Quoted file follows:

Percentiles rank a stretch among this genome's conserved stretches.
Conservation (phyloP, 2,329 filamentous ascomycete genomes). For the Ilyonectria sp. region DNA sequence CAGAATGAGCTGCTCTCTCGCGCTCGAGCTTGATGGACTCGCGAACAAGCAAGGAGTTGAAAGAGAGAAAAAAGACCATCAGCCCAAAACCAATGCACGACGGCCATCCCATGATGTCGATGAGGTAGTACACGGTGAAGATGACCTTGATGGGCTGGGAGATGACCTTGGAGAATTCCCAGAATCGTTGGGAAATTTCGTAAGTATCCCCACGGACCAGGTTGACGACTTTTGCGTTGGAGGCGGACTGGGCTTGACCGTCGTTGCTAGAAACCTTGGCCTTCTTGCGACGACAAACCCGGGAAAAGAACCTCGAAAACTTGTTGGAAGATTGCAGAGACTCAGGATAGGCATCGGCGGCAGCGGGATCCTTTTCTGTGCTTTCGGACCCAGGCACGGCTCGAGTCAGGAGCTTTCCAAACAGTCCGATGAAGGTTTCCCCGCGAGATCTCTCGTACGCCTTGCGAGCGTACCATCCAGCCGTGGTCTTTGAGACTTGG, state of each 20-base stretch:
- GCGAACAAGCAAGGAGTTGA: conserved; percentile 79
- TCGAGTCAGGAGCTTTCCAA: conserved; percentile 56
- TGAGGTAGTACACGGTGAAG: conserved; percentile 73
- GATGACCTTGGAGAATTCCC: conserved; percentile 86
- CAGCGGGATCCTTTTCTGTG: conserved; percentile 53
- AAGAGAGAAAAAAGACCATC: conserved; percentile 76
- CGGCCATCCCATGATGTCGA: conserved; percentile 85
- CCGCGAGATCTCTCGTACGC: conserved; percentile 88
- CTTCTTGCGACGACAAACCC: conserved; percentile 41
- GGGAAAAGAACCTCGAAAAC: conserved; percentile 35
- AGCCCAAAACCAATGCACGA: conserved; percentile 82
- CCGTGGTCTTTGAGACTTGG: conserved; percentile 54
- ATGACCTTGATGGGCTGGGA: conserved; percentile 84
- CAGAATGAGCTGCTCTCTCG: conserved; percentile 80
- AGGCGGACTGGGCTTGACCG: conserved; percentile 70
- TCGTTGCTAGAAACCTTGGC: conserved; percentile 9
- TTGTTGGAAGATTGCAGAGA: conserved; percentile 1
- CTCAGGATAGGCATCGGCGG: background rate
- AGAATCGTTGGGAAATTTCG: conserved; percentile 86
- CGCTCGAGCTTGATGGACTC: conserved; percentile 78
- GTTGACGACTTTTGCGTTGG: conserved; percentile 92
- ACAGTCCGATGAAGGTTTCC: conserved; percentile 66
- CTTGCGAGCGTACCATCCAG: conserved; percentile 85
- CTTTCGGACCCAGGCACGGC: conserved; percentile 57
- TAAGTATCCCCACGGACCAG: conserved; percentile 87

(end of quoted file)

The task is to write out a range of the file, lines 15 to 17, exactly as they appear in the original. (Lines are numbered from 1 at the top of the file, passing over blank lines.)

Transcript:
- ATGACCTTGATGGGCTGGGA: conserved; percentile 84
- CAGAATGAGCTGCTCTCTCG: conserved; percentile 80
- AGGCGGACTGGGCTTGACCG: conserved; percentile 70